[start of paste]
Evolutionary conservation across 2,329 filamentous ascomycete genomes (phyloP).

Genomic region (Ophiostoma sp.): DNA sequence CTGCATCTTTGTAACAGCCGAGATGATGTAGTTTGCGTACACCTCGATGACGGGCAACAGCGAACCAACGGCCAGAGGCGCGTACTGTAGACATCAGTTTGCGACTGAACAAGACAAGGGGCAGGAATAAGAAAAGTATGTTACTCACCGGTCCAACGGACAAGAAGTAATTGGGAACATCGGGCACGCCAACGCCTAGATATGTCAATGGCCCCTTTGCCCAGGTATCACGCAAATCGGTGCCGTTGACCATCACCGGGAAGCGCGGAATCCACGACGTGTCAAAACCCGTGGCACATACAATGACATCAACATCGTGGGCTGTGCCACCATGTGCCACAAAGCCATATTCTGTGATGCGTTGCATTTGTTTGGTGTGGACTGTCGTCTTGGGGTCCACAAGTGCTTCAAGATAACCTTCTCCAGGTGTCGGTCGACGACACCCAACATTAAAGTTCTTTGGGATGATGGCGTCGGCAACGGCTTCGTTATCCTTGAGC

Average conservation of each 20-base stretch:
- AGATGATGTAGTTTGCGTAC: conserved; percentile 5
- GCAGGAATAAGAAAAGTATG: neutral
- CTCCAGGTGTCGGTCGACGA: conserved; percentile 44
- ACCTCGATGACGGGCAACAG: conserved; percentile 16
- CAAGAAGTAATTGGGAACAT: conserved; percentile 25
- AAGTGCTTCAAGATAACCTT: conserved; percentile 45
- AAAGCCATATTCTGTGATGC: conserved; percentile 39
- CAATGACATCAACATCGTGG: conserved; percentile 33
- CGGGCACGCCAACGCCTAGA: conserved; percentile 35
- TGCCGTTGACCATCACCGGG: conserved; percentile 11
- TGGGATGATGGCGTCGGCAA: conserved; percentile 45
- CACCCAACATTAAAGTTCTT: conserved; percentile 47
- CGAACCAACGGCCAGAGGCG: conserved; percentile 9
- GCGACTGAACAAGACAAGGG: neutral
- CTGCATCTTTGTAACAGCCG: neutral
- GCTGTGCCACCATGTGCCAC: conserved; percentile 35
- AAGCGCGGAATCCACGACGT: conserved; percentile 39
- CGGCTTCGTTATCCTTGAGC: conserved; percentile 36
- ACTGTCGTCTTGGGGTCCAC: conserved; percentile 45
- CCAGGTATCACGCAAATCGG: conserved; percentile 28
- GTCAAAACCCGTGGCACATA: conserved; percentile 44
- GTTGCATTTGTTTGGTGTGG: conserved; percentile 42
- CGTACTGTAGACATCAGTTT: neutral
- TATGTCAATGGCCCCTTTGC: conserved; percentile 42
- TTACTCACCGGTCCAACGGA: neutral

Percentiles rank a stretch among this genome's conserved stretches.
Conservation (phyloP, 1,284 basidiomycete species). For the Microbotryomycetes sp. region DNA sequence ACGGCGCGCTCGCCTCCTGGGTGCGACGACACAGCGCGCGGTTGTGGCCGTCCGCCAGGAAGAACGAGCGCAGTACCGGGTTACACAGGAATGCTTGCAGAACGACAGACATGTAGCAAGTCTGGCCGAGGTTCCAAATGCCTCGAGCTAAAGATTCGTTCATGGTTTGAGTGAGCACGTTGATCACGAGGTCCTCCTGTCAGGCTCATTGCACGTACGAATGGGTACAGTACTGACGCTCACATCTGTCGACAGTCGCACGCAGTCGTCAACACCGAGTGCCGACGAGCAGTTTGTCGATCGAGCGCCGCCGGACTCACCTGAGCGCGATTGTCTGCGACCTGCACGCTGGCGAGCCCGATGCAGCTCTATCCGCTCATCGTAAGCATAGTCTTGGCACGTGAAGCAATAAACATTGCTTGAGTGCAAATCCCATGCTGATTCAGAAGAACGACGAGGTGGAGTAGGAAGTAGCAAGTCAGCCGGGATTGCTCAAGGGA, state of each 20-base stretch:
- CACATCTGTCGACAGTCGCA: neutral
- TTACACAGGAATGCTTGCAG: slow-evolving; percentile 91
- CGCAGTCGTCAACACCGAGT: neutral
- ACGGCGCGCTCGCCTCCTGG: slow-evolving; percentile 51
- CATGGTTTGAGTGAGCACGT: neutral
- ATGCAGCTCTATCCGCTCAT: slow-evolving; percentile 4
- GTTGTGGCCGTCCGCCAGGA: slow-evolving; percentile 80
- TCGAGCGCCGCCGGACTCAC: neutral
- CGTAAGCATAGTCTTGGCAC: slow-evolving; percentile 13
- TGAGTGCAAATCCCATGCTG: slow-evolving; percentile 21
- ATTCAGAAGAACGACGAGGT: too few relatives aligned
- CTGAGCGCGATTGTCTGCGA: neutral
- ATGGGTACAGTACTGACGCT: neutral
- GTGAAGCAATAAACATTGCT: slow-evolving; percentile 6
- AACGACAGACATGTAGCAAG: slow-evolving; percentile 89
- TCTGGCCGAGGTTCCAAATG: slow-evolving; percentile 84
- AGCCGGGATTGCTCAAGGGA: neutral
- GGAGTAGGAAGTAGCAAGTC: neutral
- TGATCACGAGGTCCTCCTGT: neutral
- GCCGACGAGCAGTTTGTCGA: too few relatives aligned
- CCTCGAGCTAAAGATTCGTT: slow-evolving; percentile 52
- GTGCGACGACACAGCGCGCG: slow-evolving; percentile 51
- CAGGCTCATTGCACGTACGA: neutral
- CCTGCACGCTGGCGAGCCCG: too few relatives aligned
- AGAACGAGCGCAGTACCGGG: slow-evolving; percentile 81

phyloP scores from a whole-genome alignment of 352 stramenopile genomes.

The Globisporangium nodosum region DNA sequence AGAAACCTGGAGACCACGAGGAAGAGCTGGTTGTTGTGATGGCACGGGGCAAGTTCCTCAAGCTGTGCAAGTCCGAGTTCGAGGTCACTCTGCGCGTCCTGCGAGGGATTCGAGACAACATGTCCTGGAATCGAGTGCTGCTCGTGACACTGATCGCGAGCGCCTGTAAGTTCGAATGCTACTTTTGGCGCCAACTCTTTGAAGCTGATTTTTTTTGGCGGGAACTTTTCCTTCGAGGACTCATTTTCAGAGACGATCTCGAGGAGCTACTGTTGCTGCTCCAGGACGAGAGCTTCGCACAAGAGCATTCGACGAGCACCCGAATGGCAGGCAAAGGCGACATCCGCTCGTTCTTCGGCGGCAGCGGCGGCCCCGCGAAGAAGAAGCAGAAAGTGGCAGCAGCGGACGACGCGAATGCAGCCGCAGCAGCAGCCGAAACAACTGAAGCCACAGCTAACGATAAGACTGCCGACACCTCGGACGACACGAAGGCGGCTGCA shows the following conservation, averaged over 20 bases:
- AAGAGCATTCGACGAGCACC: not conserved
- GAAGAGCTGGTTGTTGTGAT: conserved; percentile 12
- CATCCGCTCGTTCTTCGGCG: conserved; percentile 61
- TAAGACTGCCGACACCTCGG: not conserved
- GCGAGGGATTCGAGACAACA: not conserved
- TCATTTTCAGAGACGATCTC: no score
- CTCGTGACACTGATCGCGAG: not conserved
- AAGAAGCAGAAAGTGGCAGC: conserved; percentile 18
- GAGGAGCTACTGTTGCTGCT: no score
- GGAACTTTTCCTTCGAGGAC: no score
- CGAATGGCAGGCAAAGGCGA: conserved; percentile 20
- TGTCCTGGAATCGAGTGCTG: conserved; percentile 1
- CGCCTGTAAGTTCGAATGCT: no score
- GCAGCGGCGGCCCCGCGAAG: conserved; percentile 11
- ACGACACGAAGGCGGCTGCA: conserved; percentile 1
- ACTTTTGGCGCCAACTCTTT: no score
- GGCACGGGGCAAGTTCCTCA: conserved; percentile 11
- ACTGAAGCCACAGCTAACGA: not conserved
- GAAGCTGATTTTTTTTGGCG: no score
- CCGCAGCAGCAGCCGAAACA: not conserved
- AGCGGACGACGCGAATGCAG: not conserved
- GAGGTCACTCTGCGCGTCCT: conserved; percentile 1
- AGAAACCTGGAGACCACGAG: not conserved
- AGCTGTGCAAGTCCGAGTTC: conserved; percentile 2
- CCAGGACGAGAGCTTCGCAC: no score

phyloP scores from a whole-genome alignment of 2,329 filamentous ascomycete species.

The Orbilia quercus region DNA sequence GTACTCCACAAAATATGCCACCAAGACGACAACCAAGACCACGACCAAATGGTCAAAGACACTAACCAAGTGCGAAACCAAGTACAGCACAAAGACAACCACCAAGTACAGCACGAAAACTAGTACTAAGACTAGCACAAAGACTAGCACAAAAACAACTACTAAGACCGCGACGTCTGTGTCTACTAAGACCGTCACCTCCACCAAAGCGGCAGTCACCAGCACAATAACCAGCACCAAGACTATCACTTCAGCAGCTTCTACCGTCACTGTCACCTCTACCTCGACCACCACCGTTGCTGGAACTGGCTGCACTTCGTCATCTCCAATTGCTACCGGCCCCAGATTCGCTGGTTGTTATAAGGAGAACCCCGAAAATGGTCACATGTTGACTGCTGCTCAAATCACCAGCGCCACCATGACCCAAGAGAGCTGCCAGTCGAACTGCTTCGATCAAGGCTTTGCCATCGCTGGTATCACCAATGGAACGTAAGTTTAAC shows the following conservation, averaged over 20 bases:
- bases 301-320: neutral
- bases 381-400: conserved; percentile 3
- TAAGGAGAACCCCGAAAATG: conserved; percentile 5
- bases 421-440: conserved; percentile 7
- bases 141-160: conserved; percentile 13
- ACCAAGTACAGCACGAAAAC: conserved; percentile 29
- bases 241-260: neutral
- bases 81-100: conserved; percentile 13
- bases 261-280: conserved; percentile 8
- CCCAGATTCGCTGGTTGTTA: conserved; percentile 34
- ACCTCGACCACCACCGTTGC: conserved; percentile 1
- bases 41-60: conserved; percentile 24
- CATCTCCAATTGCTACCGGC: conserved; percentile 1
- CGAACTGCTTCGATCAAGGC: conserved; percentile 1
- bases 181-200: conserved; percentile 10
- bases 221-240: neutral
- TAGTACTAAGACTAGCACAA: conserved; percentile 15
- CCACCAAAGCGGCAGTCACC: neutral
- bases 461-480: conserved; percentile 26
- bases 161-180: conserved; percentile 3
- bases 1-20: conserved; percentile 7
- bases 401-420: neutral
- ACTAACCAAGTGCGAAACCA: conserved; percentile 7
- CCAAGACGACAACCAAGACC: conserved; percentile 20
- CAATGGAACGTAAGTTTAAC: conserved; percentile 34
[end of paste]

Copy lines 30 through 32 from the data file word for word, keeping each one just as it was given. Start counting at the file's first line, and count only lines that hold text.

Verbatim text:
Conservation (phyloP, 1,284 basidiomycete species). For the Microbotryomycetes sp. region DNA sequence ACGGCGCGCTCGCCTCCTGGGTGCGACGACACAGCGCGCGGTTGTGGCCGTCCGCCAGGAAGAACGAGCGCAGTACCGGGTTACACAGGAATGCTTGCAGAACGACAGACATGTAGCAAGTCTGGCCGAGGTTCCAAATGCCTCGAGCTAAAGATTCGTTCATGGTTTGAGTGAGCACGTTGATCACGAGGTCCTCCTGTCAGGCTCATTGCACGTACGAATGGGTACAGTACTGACGCTCACATCTGTCGACAGTCGCACGCAGTCGTCAACACCGAGTGCCGACGAGCAGTTTGTCGATCGAGCGCCGCCGGACTCACCTGAGCGCGATTGTCTGCGACCTGCACGCTGGCGAGCCCGATGCAGCTCTATCCGCTCATCGTAAGCATAGTCTTGGCACGTGAAGCAATAAACATTGCTTGAGTGCAAATCCCATGCTGATTCAGAAGAACGACGAGGTGGAGTAGGAAGTAGCAAGTCAGCCGGGATTGCTCAAGGGA, state of each 20-base stretch:
- CACATCTGTCGACAGTCGCA: neutral
- TTACACAGGAATGCTTGCAG: slow-evolving; percentile 91